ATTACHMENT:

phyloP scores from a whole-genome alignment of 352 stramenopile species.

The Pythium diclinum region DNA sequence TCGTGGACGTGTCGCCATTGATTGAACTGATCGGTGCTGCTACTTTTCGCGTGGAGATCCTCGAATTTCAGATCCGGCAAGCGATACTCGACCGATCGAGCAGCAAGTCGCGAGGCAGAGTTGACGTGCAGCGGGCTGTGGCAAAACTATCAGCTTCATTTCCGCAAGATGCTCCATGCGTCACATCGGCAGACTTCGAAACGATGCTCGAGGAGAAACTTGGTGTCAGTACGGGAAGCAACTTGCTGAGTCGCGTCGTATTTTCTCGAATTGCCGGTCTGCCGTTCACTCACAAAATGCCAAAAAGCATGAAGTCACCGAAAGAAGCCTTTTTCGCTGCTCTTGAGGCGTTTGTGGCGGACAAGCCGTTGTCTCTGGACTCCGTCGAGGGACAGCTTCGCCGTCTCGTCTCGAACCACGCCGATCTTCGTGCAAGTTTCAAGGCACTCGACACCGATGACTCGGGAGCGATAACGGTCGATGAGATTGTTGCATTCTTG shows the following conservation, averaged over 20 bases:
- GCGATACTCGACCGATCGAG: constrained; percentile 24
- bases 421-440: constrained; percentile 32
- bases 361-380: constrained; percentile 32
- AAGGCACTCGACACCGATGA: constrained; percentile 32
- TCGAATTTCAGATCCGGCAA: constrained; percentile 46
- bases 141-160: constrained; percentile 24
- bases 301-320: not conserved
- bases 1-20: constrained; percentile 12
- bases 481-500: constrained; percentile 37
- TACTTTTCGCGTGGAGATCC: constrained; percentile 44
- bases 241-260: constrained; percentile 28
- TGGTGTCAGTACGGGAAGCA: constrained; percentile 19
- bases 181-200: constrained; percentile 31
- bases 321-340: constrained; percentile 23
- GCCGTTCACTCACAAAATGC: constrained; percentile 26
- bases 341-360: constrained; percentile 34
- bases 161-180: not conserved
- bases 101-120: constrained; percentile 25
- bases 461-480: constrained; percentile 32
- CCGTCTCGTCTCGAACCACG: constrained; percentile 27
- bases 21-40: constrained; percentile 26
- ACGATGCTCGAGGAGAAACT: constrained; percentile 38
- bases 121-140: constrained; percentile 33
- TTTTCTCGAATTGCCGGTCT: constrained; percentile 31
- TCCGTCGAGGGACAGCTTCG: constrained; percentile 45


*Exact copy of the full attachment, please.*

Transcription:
phyloP scores from a whole-genome alignment of 352 stramenopile species.

The Pythium diclinum region DNA sequence TCGTGGACGTGTCGCCATTGATTGAACTGATCGGTGCTGCTACTTTTCGCGTGGAGATCCTCGAATTTCAGATCCGGCAAGCGATACTCGACCGATCGAGCAGCAAGTCGCGAGGCAGAGTTGACGTGCAGCGGGCTGTGGCAAAACTATCAGCTTCATTTCCGCAAGATGCTCCATGCGTCACATCGGCAGACTTCGAAACGATGCTCGAGGAGAAACTTGGTGTCAGTACGGGAAGCAACTTGCTGAGTCGCGTCGTATTTTCTCGAATTGCCGGTCTGCCGTTCACTCACAAAATGCCAAAAAGCATGAAGTCACCGAAAGAAGCCTTTTTCGCTGCTCTTGAGGCGTTTGTGGCGGACAAGCCGTTGTCTCTGGACTCCGTCGAGGGACAGCTTCGCCGTCTCGTCTCGAACCACGCCGATCTTCGTGCAAGTTTCAAGGCACTCGACACCGATGACTCGGGAGCGATAACGGTCGATGAGATTGTTGCATTCTTG shows the following conservation, averaged over 20 bases:
- GCGATACTCGACCGATCGAG: constrained; percentile 24
- bases 421-440: constrained; percentile 32
- bases 361-380: constrained; percentile 32
- AAGGCACTCGACACCGATGA: constrained; percentile 32
- TCGAATTTCAGATCCGGCAA: constrained; percentile 46
- bases 141-160: constrained; percentile 24
- bases 301-320: not conserved
- bases 1-20: constrained; percentile 12
- bases 481-500: constrained; percentile 37
- TACTTTTCGCGTGGAGATCC: constrained; percentile 44
- bases 241-260: constrained; percentile 28
- TGGTGTCAGTACGGGAAGCA: constrained; percentile 19
- bases 181-200: constrained; percentile 31
- bases 321-340: constrained; percentile 23
- GCCGTTCACTCACAAAATGC: constrained; percentile 26
- bases 341-360: constrained; percentile 34
- bases 161-180: not conserved
- bases 101-120: constrained; percentile 25
- bases 461-480: constrained; percentile 32
- CCGTCTCGTCTCGAACCACG: constrained; percentile 27
- bases 21-40: constrained; percentile 26
- ACGATGCTCGAGGAGAAACT: constrained; percentile 38
- bases 121-140: constrained; percentile 33
- TTTTCTCGAATTGCCGGTCT: constrained; percentile 31
- TCCGTCGAGGGACAGCTTCG: constrained; percentile 45